Sarah Palin's former future son-in-law, Levi Johnston, takes The Daily Beast's Renata Espinosa on a spending spree in L.A. and talks about David Letterman's intent ("I don't think he was trying to be malicious"); caring about how Bristol and Willow reacted ("I don't like to see anybody hurt, especially if it got to the girls and their feelings were hurt"); a possible reality show about hunting; style tips he's picked up from Tank—his mammoth bodyguard/manager/Tim Gunn—and his out-of-Alaska alter-ego named "Hollywood Ricky."
Anytime I witness Andy Warhol’s most famous statement in the flesh, “In the future everyone will be famous for 15 minutes,” my interest is piqued. Problem is these days, you witness people and their 15 minutes of fame so often, it’s hard to keep up or even care after a while. That’s why Levi Johnston (of Bristol Palin-pregnancy fame) and his bodyguard/manager Tank Jones are so refreshing—as far as I’m concerned, the duo are welcome to a full-length feature film of fame. Forget The Hangover. Levi and Tank are the buddy flick of the summer.
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I know, I know. Who? That’s what everyone asked me when I told them Levi Johnston was going to a party in L.A. that I was attending. “Bristol Palin’s baby daddy,” I clarified. “You know, Sarah Palin’s daughter?” Oh, right. We’d all almost forgotten about her as well, except that she happened to be in the news last week as well chewing out David Letterman for making a joke about A-Rod knocking up her daughter during the seventh inning of a game Palin had attended. A point of contention was whether he was referring to her 14-year-old daughter Willow, who had been at the game with her, or to Bristol, the daughter who was already a teen mother, thanks to Levi.
Levi, for the record, thought the joke was in poor taste, but he gets that Letterman is just a comedian. “I don’t think he was trying to be malicious,” he told The Daily Beast. “I just think the joke maybe went too far. I don’t think that David was trying to advocate any sexual misconduct of any nature.”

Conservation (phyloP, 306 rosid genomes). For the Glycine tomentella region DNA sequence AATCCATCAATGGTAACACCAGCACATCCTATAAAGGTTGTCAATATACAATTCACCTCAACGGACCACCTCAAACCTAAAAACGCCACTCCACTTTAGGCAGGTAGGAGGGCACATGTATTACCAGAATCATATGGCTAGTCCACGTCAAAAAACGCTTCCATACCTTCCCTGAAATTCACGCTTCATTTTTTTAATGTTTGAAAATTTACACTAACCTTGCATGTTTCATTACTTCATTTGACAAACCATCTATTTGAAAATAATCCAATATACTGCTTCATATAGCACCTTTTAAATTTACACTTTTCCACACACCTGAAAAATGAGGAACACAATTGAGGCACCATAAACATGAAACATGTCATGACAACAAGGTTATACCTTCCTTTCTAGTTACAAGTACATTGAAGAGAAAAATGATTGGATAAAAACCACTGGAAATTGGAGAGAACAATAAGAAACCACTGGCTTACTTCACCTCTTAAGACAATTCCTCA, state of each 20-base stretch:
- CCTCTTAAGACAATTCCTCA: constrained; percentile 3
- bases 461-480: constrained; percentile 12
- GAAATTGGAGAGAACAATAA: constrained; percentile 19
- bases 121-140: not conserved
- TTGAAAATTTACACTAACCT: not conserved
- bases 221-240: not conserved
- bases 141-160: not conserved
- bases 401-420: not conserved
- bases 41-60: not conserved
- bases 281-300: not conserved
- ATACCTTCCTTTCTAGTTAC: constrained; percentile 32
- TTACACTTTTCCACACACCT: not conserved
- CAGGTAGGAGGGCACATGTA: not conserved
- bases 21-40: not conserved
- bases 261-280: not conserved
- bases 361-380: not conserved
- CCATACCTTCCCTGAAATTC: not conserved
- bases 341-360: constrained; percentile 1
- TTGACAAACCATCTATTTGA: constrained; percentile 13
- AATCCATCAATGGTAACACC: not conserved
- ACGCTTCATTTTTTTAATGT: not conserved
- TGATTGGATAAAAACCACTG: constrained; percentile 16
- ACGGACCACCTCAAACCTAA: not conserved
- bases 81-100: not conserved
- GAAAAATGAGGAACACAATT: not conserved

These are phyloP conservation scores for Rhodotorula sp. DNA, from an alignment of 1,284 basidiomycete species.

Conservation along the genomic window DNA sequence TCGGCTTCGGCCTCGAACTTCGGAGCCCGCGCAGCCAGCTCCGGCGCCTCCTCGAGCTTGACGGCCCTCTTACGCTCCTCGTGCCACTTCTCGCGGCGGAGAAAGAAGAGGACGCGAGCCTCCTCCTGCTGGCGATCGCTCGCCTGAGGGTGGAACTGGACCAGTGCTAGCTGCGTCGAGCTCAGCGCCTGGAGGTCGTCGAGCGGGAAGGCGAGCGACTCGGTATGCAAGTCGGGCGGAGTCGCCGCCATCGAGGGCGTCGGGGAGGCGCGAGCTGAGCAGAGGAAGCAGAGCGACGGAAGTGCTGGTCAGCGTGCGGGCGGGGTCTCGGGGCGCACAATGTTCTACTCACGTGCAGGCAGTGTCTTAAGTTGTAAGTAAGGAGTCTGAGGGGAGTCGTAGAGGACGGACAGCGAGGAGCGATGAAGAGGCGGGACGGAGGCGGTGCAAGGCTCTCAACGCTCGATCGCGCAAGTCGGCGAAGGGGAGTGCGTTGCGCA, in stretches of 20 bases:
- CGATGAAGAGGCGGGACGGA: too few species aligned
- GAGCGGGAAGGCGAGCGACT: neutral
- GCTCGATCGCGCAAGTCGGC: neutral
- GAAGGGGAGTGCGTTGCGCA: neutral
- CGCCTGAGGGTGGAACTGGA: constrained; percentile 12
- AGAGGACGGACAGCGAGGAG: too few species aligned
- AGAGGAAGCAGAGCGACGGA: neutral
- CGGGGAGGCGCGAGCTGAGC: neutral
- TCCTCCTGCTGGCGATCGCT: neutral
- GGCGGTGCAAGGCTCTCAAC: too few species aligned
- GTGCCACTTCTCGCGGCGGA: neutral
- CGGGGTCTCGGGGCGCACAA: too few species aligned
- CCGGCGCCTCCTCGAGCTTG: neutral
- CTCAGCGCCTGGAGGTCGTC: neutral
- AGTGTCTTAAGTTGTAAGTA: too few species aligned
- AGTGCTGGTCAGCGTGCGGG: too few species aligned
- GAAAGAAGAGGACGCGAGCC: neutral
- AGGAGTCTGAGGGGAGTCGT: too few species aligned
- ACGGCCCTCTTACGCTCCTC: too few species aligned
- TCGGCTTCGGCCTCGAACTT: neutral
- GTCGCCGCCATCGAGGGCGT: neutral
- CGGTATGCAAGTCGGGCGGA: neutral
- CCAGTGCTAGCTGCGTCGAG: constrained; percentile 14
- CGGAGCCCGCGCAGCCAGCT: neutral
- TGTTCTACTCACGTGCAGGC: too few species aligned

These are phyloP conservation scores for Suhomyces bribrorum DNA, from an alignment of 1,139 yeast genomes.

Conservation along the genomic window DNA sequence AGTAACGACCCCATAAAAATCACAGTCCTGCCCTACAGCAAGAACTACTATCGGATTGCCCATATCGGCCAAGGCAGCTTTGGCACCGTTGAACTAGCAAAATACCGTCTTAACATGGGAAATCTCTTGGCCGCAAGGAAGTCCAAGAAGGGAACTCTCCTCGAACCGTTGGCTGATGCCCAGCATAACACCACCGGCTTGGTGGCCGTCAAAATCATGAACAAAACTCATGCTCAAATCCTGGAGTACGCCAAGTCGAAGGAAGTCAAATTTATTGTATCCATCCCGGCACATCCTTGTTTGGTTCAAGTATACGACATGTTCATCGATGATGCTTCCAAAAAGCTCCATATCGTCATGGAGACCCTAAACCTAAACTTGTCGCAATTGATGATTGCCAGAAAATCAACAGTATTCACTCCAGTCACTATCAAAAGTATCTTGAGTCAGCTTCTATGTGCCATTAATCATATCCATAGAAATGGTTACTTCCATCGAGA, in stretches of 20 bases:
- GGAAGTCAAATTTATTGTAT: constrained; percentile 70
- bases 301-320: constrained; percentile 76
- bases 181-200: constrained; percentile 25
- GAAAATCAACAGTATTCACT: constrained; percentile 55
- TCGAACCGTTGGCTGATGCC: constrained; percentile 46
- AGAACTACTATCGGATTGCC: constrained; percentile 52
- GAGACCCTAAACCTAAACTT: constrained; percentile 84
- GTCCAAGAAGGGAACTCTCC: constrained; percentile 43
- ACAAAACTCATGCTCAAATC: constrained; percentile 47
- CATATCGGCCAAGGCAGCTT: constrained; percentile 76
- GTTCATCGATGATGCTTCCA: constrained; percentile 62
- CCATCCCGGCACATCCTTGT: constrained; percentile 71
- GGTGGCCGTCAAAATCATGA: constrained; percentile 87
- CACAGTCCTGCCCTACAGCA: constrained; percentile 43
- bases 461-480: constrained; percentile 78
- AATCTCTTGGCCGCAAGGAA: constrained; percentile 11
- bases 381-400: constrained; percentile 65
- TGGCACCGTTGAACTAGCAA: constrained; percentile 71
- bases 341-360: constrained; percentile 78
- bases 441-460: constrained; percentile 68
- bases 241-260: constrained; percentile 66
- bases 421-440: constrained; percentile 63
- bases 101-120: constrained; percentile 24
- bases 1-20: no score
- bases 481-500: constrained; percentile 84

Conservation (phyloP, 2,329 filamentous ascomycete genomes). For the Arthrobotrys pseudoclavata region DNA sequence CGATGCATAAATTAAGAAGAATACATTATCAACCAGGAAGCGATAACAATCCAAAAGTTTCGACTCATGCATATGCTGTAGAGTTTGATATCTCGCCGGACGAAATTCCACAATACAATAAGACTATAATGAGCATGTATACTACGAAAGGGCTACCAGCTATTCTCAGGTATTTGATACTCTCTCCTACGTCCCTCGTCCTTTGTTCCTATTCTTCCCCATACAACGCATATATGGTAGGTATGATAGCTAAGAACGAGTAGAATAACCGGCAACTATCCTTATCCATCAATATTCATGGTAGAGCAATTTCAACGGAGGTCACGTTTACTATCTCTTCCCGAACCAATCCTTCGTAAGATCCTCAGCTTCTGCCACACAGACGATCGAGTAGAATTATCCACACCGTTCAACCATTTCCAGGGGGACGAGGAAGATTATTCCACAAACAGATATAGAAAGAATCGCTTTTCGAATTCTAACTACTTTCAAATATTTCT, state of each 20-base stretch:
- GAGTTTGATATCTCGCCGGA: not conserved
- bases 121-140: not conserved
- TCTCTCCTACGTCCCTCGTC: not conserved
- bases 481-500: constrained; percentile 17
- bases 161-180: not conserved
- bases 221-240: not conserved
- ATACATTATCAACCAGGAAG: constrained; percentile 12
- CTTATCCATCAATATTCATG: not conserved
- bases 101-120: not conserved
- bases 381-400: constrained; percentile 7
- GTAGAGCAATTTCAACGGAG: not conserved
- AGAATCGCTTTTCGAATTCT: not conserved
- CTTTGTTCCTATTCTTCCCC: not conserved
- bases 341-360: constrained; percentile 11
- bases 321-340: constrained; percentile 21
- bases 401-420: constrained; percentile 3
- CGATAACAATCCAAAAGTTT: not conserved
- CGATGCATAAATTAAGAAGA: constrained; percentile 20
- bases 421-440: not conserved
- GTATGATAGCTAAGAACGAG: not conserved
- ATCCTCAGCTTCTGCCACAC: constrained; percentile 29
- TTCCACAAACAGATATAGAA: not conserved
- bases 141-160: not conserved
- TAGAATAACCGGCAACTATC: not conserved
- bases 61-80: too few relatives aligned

Whether or not the joke was funny or ill-conceived, though, Levi was mostly concerned about how it affected Bristol and Willow. “I don’t like to see anybody hurt, especially if it got to the girls and their feelings were hurt,” he said. “[The media] has said a million things about me and my family, and sometimes you have to take things with a grain of salt. But in this instance, things went a little too far.”
“I don’t like to see anybody hurt, especially if it got to the girls. [The media] has said a million things about me and my family, and sometimes you have to take things with a grain of salt. But in this instance with Letterman, things went a little too far.”
These days, 19-year-old Levi is a free agent, no longer engaged to Bristol and thus, no longer under the jurisdiction of the Palin clan’s image police. He’s still, nonetheless, crafting an image for himself, with the help of Tank Jones, his manager from Anchorage who has been coaching him on media appearances and schooling him in entertainment-industry etiquette for the past five months. Though Levi mostly spends his days living in Wasilla, Alaska, going on frequent hunting trips—if it were up to him, that’s what he would spend the rest of his days doing, except that now he’s got a baby to support—the idea is to pursue some type of career in Hollywood, whether it be acting or appearing on a reality show. Tank has been fielding pitches, including one for a reality show about hunting.
Tank and Levi seem to be an unlikely duo—why would a self-proclaimed “redneck” like Levi Johnston be taking style cues from Tank Jones, a size-58 suit-wearing black man who works in the law offices of Rex Butler in Anchorage? I invited them to go shopping with me in downtown L.A.’s wholesale fashion district to find out, and to see Tank work his magic on Levi for myself.
Besides acting as Levi’s handler, Tank is his personal Tim Gunn and Henry Higgins all in one, instructing him on the subtleties of wearing a fedora and reminding him to be open-minded about the different types of people he might encounter. Tank is the ultimate 21st-century version of an American father: multicultural and media-savvy.
Like the time Levi appeared on The Tyra Banks Show, with his mother and sister, and had to get his hair and makeup done, Tank had to remind Levi to relax.
“That was the worst,” Levi tells me. “I had some dude singing to me, the whole time. He was real happy. Calling me ‘baby’ and all that. I kept my mouth shut.”